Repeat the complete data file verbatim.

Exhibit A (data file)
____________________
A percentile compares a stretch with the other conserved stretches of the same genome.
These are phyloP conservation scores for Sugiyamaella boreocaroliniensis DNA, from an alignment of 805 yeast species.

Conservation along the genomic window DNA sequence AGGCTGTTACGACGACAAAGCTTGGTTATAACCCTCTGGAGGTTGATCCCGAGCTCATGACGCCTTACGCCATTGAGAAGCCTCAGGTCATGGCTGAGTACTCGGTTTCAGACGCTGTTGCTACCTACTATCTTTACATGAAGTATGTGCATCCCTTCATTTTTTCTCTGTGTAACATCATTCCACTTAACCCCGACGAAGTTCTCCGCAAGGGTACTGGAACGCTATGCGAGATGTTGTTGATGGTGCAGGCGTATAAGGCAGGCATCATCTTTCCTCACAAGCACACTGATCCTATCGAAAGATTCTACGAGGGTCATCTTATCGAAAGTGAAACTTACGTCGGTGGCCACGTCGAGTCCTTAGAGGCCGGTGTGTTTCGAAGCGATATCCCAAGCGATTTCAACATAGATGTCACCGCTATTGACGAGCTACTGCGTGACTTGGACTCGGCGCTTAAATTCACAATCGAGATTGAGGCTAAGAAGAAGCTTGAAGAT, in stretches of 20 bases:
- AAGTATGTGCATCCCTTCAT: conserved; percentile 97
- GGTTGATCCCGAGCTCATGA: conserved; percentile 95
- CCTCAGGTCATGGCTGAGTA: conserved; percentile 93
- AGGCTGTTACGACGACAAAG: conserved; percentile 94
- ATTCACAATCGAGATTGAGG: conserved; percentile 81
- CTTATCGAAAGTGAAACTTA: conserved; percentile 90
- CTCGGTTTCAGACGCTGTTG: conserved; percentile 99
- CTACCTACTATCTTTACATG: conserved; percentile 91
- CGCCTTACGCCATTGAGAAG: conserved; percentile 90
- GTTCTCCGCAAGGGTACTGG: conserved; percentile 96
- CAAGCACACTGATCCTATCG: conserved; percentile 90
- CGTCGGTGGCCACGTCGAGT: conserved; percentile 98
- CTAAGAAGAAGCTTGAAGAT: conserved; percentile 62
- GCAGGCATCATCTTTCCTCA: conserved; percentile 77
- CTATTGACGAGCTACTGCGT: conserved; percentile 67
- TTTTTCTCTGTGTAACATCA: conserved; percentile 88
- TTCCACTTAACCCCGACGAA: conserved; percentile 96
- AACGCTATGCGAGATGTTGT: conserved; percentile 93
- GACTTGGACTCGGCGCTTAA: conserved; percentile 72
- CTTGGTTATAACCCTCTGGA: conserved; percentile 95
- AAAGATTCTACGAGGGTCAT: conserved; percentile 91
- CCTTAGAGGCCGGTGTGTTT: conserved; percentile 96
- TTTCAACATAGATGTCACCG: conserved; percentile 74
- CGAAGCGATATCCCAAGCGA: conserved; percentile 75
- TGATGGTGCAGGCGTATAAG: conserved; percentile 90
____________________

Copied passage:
A percentile compares a stretch with the other conserved stretches of the same genome.
These are phyloP conservation scores for Sugiyamaella boreocaroliniensis DNA, from an alignment of 805 yeast species.

Conservation along the genomic window DNA sequence AGGCTGTTACGACGACAAAGCTTGGTTATAACCCTCTGGAGGTTGATCCCGAGCTCATGACGCCTTACGCCATTGAGAAGCCTCAGGTCATGGCTGAGTACTCGGTTTCAGACGCTGTTGCTACCTACTATCTTTACATGAAGTATGTGCATCCCTTCATTTTTTCTCTGTGTAACATCATTCCACTTAACCCCGACGAAGTTCTCCGCAAGGGTACTGGAACGCTATGCGAGATGTTGTTGATGGTGCAGGCGTATAAGGCAGGCATCATCTTTCCTCACAAGCACACTGATCCTATCGAAAGATTCTACGAGGGTCATCTTATCGAAAGTGAAACTTACGTCGGTGGCCACGTCGAGTCCTTAGAGGCCGGTGTGTTTCGAAGCGATATCCCAAGCGATTTCAACATAGATGTCACCGCTATTGACGAGCTACTGCGTGACTTGGACTCGGCGCTTAAATTCACAATCGAGATTGAGGCTAAGAAGAAGCTTGAAGAT, in stretches of 20 bases:
- AAGTATGTGCATCCCTTCAT: conserved; percentile 97
- GGTTGATCCCGAGCTCATGA: conserved; percentile 95
- CCTCAGGTCATGGCTGAGTA: conserved; percentile 93
- AGGCTGTTACGACGACAAAG: conserved; percentile 94
- ATTCACAATCGAGATTGAGG: conserved; percentile 81
- CTTATCGAAAGTGAAACTTA: conserved; percentile 90
- CTCGGTTTCAGACGCTGTTG: conserved; percentile 99
- CTACCTACTATCTTTACATG: conserved; percentile 91
- CGCCTTACGCCATTGAGAAG: conserved; percentile 90
- GTTCTCCGCAAGGGTACTGG: conserved; percentile 96
- CAAGCACACTGATCCTATCG: conserved; percentile 90
- CGTCGGTGGCCACGTCGAGT: conserved; percentile 98
- CTAAGAAGAAGCTTGAAGAT: conserved; percentile 62
- GCAGGCATCATCTTTCCTCA: conserved; percentile 77
- CTATTGACGAGCTACTGCGT: conserved; percentile 67
- TTTTTCTCTGTGTAACATCA: conserved; percentile 88
- TTCCACTTAACCCCGACGAA: conserved; percentile 96
- AACGCTATGCGAGATGTTGT: conserved; percentile 93
- GACTTGGACTCGGCGCTTAA: conserved; percentile 72
- CTTGGTTATAACCCTCTGGA: conserved; percentile 95
- AAAGATTCTACGAGGGTCAT: conserved; percentile 91
- CCTTAGAGGCCGGTGTGTTT: conserved; percentile 96
- TTTCAACATAGATGTCACCG: conserved; percentile 74
- CGAAGCGATATCCCAAGCGA: conserved; percentile 75
- TGATGGTGCAGGCGTATAAG: conserved; percentile 90